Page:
Eight years after the cameras stopped rolling, I was left with a 37-inch waist, and now it's down to 33. I have lost along the range of fifty pounds over the last two years. What is my secret?
Now we are midway between Thanksgiving and Christmas, an abundant season when most folks throw nutritional wisdom to the wind and pimp goodies recklessly in a sort of an American version of Rio's carnival, an orgiastic letting-go coupled with shopping (consumption) and more feasting (consumption), I am prepared at last to reveal my dieting secret.
The tenets of the New Grady Diet are presented here in the form of dialogue with the one overweight person I was able to round up in
How do I start?
Number one: Start from the place of "I'm OK just the way I am." This relieves the pressure and hair-pulling unhappiness and frustration associated with dieting.
Number two: Exercise in the morning, first thing. Get stretching and moving before you have a chance to become aware of your hangover. I have developed a 20-minute routine from yogic stretches and sit-ups and leg lifts.
People who exercise later in the day end up burning the calories from the food they have eaten. Exercising on an empty stomach burns the body fat directly before there is a new influx blood sugar in the veins. This lifestyle change alone may be all you ever need to gently bring you to the perfect weight.
So far you haven't told me anything about actual diet or food at all.
OK, here are my big four dietary practices:
—Eat at only mealtimes.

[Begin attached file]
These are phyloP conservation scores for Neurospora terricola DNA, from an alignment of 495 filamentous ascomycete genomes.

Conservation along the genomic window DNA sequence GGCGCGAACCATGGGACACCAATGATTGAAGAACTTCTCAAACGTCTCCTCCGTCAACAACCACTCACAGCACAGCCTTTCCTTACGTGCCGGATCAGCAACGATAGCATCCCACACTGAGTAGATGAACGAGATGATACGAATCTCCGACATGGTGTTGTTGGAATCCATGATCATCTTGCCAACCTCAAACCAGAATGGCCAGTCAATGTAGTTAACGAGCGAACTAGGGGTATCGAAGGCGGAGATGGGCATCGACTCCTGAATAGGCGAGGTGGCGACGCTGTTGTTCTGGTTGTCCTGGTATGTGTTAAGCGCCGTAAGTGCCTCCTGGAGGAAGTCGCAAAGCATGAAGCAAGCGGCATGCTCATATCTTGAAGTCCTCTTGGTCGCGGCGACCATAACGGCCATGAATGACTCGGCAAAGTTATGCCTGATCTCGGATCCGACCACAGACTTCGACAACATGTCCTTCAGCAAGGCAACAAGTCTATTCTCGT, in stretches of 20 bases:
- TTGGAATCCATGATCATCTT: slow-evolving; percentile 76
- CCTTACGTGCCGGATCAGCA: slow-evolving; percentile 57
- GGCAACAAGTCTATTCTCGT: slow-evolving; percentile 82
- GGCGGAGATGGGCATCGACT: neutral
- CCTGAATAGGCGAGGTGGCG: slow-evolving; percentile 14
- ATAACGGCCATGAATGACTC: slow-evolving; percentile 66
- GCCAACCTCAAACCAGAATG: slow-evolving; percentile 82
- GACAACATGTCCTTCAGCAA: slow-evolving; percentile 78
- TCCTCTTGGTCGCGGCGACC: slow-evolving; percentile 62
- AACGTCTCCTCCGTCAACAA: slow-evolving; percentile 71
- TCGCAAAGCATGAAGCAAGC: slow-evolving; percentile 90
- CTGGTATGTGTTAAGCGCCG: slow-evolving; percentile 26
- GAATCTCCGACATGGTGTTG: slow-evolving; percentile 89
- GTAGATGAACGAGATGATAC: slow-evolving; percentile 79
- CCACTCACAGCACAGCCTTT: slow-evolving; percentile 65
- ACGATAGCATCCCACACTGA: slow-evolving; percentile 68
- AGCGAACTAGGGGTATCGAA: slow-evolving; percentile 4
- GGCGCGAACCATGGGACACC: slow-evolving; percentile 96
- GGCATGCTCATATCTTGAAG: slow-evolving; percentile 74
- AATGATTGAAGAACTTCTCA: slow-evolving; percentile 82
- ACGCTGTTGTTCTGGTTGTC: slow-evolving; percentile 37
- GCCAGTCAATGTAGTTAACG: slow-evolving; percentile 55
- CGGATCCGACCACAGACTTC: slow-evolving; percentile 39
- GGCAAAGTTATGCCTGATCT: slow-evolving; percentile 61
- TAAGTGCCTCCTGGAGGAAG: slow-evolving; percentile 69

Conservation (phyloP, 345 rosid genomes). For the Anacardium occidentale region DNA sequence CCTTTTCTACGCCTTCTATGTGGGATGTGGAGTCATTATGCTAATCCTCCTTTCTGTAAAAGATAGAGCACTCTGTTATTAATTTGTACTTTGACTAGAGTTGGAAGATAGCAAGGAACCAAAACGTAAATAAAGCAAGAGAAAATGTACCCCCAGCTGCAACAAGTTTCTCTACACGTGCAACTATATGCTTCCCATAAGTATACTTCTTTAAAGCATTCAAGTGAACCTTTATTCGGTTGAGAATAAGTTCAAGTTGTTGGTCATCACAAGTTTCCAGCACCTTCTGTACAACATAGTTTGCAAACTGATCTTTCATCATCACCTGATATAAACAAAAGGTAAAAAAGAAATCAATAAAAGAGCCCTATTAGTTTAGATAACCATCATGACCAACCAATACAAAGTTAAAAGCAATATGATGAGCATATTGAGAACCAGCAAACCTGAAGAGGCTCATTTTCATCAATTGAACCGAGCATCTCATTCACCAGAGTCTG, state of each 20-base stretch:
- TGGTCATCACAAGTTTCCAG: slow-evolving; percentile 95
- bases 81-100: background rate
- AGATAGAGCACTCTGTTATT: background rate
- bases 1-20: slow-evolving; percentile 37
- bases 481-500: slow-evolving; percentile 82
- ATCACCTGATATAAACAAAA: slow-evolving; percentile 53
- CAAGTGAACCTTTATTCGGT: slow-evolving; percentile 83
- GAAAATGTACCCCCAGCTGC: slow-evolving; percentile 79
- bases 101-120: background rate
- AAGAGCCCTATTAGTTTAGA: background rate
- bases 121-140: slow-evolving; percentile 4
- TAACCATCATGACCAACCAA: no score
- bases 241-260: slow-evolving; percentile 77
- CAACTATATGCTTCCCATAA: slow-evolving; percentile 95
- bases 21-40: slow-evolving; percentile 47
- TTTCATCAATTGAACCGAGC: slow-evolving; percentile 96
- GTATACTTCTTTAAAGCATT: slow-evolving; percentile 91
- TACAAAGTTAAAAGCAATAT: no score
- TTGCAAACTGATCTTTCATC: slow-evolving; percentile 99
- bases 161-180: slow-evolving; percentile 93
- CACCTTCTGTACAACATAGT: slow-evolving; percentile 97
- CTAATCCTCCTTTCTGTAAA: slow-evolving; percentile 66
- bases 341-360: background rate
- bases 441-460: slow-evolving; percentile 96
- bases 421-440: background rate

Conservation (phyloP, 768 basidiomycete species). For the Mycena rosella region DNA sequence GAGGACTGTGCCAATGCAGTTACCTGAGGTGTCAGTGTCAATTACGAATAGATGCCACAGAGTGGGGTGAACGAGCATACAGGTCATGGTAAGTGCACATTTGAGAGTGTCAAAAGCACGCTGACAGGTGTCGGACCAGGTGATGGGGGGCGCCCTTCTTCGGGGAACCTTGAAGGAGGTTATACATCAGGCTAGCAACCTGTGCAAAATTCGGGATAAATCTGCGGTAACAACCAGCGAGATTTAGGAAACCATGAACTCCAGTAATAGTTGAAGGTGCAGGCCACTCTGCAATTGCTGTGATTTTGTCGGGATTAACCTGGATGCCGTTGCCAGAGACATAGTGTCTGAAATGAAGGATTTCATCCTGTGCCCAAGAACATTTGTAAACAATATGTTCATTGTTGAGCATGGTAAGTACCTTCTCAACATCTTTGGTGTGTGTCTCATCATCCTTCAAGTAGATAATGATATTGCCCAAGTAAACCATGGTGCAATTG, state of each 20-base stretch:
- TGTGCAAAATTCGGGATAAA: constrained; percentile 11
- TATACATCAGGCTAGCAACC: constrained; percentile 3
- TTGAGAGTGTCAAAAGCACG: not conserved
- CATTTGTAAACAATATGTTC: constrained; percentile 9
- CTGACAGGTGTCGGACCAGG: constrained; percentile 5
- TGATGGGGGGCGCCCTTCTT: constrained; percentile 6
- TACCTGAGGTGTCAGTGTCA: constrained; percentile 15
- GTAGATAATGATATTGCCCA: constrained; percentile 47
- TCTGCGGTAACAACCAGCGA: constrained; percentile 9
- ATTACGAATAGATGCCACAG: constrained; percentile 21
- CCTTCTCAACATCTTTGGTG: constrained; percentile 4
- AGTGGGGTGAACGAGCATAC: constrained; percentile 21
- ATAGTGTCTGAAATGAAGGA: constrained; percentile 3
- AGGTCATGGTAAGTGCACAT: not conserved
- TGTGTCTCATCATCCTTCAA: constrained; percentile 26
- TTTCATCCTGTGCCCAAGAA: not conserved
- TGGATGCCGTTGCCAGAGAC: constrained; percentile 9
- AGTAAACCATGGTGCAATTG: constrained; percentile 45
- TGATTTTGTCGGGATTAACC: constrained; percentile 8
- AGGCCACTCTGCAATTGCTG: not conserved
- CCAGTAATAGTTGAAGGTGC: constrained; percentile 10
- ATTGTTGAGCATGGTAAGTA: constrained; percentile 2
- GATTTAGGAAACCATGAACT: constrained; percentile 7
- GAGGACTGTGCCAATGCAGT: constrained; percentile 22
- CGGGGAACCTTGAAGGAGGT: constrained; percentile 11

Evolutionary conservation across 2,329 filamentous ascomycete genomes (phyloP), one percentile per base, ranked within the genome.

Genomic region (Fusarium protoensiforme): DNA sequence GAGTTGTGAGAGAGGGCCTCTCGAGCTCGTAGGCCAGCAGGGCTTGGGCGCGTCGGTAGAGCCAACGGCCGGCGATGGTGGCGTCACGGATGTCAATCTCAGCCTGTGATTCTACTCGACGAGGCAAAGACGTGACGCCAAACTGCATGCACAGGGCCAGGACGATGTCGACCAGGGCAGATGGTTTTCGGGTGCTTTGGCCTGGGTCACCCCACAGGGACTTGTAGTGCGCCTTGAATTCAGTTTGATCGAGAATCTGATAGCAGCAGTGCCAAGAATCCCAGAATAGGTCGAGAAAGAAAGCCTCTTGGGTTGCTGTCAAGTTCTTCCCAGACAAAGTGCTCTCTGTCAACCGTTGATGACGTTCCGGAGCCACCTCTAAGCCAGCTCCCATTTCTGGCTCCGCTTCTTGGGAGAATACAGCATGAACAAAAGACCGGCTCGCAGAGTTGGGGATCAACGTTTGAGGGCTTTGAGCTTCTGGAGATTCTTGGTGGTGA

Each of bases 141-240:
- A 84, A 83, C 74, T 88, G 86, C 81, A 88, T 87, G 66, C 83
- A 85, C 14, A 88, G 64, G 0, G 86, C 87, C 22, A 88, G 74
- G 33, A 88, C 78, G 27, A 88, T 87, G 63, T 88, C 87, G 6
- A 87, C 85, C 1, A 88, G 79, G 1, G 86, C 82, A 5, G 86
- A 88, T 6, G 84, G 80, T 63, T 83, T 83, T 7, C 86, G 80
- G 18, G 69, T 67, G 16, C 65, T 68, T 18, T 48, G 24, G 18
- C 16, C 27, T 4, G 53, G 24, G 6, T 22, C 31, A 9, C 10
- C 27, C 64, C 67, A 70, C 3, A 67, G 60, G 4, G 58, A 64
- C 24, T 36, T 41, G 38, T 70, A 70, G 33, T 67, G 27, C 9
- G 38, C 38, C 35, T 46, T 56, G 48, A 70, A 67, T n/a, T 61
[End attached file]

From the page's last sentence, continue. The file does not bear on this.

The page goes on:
—No beverages during meals. (Liquids slow down the digestion process by diluting the digestive juices.)
—Fruit before . (This I apply four weekdays, the other days are for reserved for eggs and hotcakes.)
—Plenty of vegetables the rest of the time. Fresh, boiled, steamed, in salads.
Is there anything you won't eat?
Potato chips. Breaking up with Laura Scudders was a life-changing step. Also, reduce breads as much as possible. The doughnuts and cinnamon swirls which were the centerpiece for my get-fat-for-the-movie diet go by the wayside.
What about beer?
I'll have it a half hour before mealtime.
What if I have a constant need to hop on scales and check my weight?
Don't bother keeping a bathroom scale around the house. It avoids the daily rush to judgment about the status of your diet and perpetuates a cycle of guilt and recrimination every time you see that needle come against an undesired number.
What else can I do to maintain a healthy weight?
Watch what comes in your mouth and out of you mouth. That is, refrain from ridiculous assertions about food, i.e. after that piece of forever strawberry cheesecake, ""I'll starve myself all week." Or "This will be the last piece of dessert I ever have." Such thoughtless phrases amount to threats against yourself and water the weeds of food mania.
All right, I have adopted these practices, and the pounds have melted away. My friends and colleagues exclaim in envious admiration. But what do I do about family members, who are afraid I'm sick?
These are the people who bugged you as a kid about your weight and bequeathed you with a problem, when in fact there was no problem.
Now they accuse you of eating "rabbit food" and urge you to go to a doctor. They really want it both ways. They want to insult you and sow insecurity whether you're gaining or losing.
You know, everyone has a right to feel good about themselves. It doesn't matter what people say—family members especially. And remember this holiday season, eat, drink, laugh and be merry!
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